The conflict between industrial sites and their neighbors is not a new one—even for Dallas. All over the country, cities are grappling with what to do when a mix of lax (and race-based) zoning, longstanding businesses, and community members are in conflict. Do communities, now feeling empowered to insist differently, have the ability to shut down a shingle plant that has operated in the neighborhood for decades?

“Some of this is very historical,” said Dr. Barbara Minsker, a professor at SMU’s Hunt Institute for Engineering and Humanity. “Fighting these kinds of dirty facilities in low-income areas, it’s a long tradition partly because the people are less likely to complain about it, and sometimes they want the jobs that might come with it.”

But when residents around that site decide they no longer want to live near it, cities are often dealing with two dichotomous issues.

“So Dallas would have to be the facilitator, and the advocate for the community,” she said. “But in a way, they’re in a competing position because they also want the industry to be there to provide tax revenue and jobs.”

Minsker said that it can also be more difficult to prove that a specific plant is producing all of the pollution and emissions in a neighborhood, especially if that neighborhood is in an urban area and there are also other industrial plants nearby.

“There’s always the political route, like they did with Shingle Mountain,” she said. “You just keep raising enough of a stink until eventually someone takes some action. But in that case, it was very clear where the contaminants were coming from.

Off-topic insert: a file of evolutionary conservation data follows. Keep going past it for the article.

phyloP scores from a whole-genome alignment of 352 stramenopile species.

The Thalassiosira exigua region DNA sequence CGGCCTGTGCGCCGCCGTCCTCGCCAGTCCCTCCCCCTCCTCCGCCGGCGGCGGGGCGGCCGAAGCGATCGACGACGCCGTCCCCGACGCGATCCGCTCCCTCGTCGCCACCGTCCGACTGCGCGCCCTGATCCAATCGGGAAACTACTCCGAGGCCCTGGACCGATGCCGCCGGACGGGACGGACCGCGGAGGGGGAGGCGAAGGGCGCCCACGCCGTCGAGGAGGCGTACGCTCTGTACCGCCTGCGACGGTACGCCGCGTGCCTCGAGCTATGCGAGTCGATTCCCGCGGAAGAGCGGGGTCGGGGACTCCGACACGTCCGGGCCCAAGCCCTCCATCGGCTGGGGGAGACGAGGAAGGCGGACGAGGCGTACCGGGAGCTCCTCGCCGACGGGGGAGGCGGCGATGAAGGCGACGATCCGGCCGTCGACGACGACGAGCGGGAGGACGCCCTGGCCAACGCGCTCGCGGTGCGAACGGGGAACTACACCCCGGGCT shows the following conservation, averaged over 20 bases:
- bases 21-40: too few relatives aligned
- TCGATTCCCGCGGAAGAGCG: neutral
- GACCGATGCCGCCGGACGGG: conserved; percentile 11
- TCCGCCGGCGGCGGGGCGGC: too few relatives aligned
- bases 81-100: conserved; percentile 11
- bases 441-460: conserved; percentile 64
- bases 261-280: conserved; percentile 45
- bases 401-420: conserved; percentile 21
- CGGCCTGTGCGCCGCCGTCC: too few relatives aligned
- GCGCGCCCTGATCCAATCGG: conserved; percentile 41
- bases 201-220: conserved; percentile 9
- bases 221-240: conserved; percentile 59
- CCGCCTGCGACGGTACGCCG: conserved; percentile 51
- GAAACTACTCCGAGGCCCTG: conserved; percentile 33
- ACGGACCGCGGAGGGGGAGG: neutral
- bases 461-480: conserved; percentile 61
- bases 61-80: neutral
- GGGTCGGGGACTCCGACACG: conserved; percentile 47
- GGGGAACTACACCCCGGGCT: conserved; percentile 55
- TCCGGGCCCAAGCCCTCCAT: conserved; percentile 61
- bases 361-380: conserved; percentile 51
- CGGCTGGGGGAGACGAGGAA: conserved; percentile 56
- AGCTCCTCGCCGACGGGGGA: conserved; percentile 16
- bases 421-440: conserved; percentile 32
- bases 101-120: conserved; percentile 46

“If this group (GAF) can say, ‘You know, we’re meeting our permitted levels, we’ve done our part,’ it’s going to be harder to make an argument that they should leave.”

Which is why Cisneros and her neighbors aren’t just focused on the pollution, but also what they say is a case of mistaken zoning from decades ago. The city is currently writing a new land use policy that will dictate what can operate and where. The group believes now is the time for the city to rectify an oversight from more than 35 years ago when Dallas failed to zone their neighborhood appropriately and equitably.

“This is a really, really good time to press on these issues moving forward,” Cisneros said. “You’re already forming a vision for the future of Dallas and incorporating all of these plans, including the neighborhoods and their plans. And none of those plans are for polluters (to be) in their area.”

GAF submitted a response to questions in a PDF, which you can read below.

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Bethany Erickson

Bethany Erickson

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Bethany Erickson is the senior digital editor for D Magazine. She's written about real estate, education policy, the stock market, and crime throughout her career, and sometimes all at the same time. She hates lima beans and 5 a.m. and takes SAT practice tests for fun.